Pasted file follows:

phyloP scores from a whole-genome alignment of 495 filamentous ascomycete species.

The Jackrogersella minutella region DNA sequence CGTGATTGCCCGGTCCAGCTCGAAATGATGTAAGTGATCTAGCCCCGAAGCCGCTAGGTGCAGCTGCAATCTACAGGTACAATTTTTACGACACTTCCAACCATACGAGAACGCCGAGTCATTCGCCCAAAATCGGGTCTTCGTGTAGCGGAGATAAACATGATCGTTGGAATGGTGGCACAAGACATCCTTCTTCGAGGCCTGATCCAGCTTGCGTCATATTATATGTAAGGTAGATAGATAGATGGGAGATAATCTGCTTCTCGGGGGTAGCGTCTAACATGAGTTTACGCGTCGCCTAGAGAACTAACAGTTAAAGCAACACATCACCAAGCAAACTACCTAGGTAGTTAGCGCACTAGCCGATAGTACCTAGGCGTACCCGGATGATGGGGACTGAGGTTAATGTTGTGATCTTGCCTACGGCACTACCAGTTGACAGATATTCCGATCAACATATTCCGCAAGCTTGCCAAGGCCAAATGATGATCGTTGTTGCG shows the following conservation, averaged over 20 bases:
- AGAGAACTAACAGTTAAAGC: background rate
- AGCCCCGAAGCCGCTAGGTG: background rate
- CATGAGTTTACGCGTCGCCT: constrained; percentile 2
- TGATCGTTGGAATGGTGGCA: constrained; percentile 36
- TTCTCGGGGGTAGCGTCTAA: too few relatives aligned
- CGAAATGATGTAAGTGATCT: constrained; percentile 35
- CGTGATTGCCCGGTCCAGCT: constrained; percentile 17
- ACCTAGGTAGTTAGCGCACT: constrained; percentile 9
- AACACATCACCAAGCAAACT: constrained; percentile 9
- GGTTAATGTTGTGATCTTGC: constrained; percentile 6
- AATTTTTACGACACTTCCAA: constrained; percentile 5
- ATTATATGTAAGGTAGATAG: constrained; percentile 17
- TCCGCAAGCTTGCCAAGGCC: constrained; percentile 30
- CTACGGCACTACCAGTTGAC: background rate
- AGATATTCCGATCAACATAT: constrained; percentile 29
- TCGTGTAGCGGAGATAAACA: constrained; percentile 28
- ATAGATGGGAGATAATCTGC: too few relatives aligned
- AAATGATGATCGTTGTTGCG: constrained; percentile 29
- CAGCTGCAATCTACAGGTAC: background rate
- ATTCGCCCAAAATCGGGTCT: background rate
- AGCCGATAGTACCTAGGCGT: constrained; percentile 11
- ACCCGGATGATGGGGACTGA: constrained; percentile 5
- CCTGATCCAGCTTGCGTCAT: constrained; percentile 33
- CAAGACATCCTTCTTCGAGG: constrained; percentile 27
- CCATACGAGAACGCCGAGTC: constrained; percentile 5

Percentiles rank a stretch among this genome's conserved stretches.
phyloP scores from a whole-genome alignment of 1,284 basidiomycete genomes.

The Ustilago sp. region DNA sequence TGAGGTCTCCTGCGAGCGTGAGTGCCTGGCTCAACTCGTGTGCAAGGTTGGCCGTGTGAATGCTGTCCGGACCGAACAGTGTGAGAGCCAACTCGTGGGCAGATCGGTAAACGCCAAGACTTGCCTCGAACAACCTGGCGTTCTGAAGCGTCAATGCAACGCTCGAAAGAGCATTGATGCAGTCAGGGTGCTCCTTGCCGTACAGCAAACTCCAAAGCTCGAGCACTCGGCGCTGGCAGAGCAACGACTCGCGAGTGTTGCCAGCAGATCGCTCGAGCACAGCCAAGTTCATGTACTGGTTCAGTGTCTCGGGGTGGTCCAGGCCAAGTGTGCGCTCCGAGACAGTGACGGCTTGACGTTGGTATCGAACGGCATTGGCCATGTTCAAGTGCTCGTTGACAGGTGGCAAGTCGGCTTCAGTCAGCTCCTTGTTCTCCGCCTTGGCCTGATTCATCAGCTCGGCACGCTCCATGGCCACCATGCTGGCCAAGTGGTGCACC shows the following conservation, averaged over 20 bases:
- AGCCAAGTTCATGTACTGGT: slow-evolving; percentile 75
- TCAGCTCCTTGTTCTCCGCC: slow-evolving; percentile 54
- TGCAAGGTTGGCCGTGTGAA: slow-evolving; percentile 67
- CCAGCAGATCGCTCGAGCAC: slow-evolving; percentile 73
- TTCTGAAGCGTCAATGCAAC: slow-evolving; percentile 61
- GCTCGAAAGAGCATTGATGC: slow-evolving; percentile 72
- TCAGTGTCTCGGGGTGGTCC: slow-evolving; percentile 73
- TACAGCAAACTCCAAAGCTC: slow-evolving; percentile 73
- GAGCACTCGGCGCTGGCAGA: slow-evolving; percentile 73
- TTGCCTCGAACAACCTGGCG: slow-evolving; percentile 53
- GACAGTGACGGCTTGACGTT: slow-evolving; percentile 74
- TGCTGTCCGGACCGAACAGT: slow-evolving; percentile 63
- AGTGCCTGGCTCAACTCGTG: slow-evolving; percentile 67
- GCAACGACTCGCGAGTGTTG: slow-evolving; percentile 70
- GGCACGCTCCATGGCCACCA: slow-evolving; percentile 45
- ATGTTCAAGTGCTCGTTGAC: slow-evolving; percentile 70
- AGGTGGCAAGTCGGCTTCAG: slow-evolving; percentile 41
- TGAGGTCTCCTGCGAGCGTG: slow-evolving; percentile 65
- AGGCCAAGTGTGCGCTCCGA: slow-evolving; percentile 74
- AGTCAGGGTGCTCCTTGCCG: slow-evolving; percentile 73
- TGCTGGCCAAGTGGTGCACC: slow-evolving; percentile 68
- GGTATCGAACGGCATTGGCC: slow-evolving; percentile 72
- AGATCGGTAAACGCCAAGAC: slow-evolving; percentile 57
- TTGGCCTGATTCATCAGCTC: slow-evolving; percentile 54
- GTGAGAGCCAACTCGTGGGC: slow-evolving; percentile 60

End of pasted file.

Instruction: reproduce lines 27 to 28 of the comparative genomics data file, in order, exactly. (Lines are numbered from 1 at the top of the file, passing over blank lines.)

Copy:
- CCATACGAGAACGCCGAGTC: constrained; percentile 5

Percentiles rank a stretch among this genome's conserved stretches.